This leads me to believe that wonderment is a state outside, or transcendent of, ego-mind. If wonderment gives rise to philosophy, it’s no wonder! Philosophy endeavors—although it may not succeed—to consider truth objectively, without being biased by the concerns of the small self. We often philosophize using the intellect, primarily, and as Emerson said, “The intellect goes out of the individual, floats over its own personality, and regards it as a fact, and not as I and mine.”

I also notice that wonderment has something in common with gratitude—another “ego-free” state, since ego-mind operates from a sense of lack (a lack-consciousness), and gratitude is attentive to, and thankful for, what is already present. Wonderment and gratitude are both states of appreciation, and appreciation always concerns what already is. And usually gratitude, if it were put into words, takes the form, “I am so thankful for these blessings…” But often wonderment doesn’t even have an “I.” It’s just, “Wow… would you look at that?”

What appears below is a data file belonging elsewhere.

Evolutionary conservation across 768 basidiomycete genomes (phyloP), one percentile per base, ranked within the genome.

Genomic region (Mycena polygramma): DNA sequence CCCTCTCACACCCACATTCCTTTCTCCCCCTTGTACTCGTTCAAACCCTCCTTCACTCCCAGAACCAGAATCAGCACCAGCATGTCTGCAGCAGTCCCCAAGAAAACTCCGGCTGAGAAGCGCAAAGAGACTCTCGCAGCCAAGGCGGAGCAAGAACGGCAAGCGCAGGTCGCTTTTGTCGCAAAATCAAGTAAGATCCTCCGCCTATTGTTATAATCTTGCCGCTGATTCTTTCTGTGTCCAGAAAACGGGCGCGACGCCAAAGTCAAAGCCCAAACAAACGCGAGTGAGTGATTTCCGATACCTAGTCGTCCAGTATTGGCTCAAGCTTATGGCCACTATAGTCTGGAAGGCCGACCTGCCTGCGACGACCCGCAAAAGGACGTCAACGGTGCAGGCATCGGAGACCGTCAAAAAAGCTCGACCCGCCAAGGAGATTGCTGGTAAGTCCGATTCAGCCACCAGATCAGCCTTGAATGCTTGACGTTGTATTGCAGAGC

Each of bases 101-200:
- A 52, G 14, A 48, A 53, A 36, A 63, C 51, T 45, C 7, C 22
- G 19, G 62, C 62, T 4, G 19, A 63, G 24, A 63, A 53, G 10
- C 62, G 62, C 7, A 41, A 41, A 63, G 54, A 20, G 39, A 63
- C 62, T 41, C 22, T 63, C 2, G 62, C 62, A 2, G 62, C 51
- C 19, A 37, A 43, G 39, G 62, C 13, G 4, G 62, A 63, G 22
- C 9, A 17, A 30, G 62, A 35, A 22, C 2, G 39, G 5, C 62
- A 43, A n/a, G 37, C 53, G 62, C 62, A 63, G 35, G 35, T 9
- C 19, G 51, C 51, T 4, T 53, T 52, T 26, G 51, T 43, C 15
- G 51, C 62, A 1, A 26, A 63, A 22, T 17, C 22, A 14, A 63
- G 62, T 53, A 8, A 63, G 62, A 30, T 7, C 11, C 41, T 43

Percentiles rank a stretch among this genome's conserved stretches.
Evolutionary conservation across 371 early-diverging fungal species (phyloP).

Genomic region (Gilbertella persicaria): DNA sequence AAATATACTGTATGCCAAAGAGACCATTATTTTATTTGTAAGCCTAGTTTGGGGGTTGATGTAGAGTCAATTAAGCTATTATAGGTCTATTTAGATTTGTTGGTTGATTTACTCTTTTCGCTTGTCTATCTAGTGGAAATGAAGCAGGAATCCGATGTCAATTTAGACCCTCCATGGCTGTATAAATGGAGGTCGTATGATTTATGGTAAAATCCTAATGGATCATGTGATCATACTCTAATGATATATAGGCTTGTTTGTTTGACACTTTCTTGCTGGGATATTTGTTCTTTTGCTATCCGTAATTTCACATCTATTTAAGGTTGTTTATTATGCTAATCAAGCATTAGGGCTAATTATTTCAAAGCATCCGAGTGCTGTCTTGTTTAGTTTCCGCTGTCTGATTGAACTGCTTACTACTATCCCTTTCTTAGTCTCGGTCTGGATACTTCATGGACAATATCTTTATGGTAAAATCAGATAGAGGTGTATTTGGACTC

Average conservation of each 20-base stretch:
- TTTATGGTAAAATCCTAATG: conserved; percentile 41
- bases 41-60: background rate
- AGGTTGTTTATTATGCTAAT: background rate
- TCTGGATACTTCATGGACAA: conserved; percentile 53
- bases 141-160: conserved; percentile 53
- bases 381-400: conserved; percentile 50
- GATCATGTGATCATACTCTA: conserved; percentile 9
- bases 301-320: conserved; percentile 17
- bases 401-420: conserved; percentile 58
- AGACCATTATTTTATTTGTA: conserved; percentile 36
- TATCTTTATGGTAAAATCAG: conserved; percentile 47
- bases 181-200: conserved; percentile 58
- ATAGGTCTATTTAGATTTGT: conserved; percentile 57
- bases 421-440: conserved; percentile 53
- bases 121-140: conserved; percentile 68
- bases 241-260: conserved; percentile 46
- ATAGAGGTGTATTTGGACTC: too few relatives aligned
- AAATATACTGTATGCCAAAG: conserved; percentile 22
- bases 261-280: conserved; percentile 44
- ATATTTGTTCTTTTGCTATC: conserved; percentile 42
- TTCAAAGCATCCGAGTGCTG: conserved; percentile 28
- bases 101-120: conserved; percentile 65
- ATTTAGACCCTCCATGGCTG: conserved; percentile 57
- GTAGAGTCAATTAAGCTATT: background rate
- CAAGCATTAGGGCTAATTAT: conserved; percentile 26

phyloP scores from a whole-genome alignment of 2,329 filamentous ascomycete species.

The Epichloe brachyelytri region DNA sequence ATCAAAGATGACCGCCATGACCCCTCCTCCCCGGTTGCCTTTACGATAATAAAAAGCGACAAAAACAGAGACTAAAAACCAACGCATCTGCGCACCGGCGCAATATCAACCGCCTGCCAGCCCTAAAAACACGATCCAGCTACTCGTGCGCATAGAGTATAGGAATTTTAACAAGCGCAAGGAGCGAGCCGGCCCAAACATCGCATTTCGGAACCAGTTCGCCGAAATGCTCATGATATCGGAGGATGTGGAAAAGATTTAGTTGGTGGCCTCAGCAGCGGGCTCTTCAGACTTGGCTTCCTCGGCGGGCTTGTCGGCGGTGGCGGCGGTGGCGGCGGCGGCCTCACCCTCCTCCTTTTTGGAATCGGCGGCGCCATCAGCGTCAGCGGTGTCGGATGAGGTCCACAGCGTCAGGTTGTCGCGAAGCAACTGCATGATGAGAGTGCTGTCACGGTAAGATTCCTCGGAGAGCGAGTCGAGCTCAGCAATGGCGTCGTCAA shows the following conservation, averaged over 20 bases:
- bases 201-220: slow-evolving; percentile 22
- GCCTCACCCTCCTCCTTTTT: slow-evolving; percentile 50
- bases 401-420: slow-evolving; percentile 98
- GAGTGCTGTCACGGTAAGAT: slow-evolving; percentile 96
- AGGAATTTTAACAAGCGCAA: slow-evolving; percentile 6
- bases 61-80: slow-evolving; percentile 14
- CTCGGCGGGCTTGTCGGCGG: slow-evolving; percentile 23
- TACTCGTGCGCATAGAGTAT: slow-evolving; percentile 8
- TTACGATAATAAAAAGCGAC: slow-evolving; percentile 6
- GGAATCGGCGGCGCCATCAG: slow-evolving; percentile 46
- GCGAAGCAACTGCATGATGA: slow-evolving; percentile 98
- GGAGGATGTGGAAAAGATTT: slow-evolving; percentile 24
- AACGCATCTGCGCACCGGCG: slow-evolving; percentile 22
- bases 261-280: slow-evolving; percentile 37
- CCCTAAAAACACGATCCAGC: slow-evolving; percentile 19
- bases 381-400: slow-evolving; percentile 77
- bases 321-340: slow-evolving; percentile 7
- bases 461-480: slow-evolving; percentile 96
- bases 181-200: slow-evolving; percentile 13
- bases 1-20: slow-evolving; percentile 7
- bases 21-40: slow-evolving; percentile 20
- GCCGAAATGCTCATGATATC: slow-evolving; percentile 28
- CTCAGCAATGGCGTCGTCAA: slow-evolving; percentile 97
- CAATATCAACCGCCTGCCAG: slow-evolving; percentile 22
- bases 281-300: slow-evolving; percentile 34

Wonderment, then, arises from our True Nature, deeper than ego-mind. Byron Katie, once interviewed, said that our Nature would be “fascinated by the drop of a pin.” I love that. To see nothing, to have nothing, but the experience of a pin dropping, and to wonder at that! I feel my heart stirred by just that act, because it’s so pure, so innocent.